Considerations for Implementing Deployment Automation
Now that we’ve taken a look at some of the benefits of deployment automation, let’s talk about some best practices and considerations to take before you move forward.
One thing to do is take a look at the dependencies of your code and application. Dependencies are when the functionality of your application depends on something else. For example, your web server application uses a database hosted elsewhere. If the data in that database is changed or columns are deleted, the application’s functionality will be impacted. You need to understand what depends on what, and where your changes might have an impact down the line.
Start your project by creating a dependency map showing where the connections are between your different applications, databases, code, and related infrastructure. Then, when you look to model your release, you’ll understand how each change might impact other processes.
It can also be helpful to make sure your applications and services are backward-compatible, which makes handling dependencies easier because you avoid versioning issues. If versioning comes into play, you just created a dependency issue you could have otherwise avoided.
Another area of consideration is governance and compliance. Basically, what rules do you need to adhere to with your application? The rules of the game vary wildly depending on your company, your product, and your space. At a small startup with a team making a web app, there probably aren’t too many rules to worry about in terms of which team member has access to what, or what audit tracking needs to be put in place. On the other end of the spectrum is software used by financial institutions or the military, where there are massive walls between environments and access to code and data that can’t be crossed.
Start by understanding the actual compliance and security requirements. Even the most seasoned developers and IT professionals often overlook this step and jump right to the tools setup without giving due diligence to answering the question, “What do I really need here?” Once you figure out the real requirements that are necessary for your specific application, you can map them out, then apply the tools. That way, you don’t end up building any more governance and compliance systems (aka, doing more work) than is absolutely necessary.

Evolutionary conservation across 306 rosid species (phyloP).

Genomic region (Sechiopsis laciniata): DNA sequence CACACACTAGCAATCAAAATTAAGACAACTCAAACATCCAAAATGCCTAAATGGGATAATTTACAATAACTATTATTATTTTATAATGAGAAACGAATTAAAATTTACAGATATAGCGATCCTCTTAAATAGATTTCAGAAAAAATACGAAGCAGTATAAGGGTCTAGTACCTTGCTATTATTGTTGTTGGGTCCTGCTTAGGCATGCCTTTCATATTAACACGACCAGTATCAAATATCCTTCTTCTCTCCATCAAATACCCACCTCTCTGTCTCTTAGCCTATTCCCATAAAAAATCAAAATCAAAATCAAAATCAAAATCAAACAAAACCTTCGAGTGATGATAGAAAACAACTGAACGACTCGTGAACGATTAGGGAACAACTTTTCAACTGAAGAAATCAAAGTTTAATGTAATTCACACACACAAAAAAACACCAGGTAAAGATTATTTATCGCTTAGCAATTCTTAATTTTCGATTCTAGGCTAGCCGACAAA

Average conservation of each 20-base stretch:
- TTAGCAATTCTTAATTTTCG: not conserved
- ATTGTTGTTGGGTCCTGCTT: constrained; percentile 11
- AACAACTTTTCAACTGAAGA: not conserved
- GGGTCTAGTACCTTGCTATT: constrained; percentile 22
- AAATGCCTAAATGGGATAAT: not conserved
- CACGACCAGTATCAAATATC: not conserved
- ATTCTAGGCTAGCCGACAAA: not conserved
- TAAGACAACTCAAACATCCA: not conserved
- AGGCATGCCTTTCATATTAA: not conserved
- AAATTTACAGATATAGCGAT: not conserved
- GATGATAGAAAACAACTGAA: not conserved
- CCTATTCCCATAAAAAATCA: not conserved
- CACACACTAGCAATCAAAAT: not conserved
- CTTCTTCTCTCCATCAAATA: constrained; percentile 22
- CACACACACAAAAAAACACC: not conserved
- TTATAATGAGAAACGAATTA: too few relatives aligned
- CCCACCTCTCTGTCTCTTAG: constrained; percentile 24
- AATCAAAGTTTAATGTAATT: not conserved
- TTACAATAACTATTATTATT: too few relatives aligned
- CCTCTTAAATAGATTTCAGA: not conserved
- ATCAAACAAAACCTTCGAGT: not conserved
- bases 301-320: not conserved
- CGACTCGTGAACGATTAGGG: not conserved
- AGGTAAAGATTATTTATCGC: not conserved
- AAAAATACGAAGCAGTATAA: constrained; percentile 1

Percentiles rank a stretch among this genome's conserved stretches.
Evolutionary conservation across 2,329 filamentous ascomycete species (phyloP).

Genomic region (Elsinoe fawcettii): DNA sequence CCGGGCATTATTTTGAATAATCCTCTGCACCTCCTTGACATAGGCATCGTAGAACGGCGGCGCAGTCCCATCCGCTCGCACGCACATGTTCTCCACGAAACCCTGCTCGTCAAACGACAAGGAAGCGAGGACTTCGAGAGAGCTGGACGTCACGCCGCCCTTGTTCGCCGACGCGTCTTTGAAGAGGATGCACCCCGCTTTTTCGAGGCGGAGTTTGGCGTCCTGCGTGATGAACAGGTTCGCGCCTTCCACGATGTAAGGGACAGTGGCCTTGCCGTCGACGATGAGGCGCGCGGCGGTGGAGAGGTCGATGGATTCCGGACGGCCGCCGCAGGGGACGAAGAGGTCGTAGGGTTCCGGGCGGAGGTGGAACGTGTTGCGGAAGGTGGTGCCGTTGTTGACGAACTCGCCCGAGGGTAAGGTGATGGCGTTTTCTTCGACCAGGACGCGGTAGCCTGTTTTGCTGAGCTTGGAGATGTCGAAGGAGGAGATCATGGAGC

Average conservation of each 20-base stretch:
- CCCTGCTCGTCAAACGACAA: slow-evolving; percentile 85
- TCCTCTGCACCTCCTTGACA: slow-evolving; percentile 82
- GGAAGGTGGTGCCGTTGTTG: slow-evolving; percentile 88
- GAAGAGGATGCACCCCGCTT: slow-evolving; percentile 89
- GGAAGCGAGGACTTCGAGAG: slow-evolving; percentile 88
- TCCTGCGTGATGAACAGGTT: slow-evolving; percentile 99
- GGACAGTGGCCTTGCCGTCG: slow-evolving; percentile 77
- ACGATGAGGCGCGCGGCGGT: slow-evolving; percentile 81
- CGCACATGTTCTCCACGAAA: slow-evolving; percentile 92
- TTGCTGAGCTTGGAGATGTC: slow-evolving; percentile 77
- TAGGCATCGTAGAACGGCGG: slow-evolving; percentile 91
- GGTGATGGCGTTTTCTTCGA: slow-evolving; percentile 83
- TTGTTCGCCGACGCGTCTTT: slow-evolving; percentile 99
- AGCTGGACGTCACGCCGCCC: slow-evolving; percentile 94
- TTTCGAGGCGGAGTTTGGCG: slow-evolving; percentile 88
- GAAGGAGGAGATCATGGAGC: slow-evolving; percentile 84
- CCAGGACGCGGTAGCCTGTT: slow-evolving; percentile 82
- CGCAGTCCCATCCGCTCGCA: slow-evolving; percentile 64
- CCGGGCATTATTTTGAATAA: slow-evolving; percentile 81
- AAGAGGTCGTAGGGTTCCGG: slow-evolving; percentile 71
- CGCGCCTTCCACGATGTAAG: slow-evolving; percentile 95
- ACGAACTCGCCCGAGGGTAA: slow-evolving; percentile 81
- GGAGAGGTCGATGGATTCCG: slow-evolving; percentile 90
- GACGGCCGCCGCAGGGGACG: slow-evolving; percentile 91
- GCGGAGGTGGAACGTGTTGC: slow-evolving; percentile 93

Once you’ve made the decision to automate deployment, it’s a good idea to think about your rollback strategy: what you will do if something doesn’t go exactly the way you anticipate. The truth is, at some point, something is bound to go wrong. While it’s easy to copy over an old set of files, some changes are absolutely irrevocable. Once you drop a column in your database, there’s no “undropping” it, so to speak. So start by being aware of changes you can and cannot roll back and make your plan from that point forward.
How you address failed deployments or the need for fixing bugs in the software quickly is an area where frequent deployments are hugely beneficial. For one, the more often you are releasing updates, the higher the likelihood that the changes to the application between each release are small and more manageable. If something goes wonky, you can quickly identify where the error is coming from and correct it. If you are releasing massive, infrequent deployments, you’ll have to wade through tons of code to figure out where the error is coming from. This potentially means more downtime and a much worse user experience. Aside from this very real benefit, frequent deployment also shows your users that you are working to improve their experience and the product’s functionality on an ongoing basis. It adds very real value to your software.
Overall, deployment automation has many benefits. With careful planning and execution, implementing automated deployment will make your development process faster and more user-friendly for all stakeholders—from developers and QA to release engineers, database administrators, and IT operations—and, ultimately, the end-users.
See Anders Wallgren at DevOps West 2016. Click here to view the program schedule.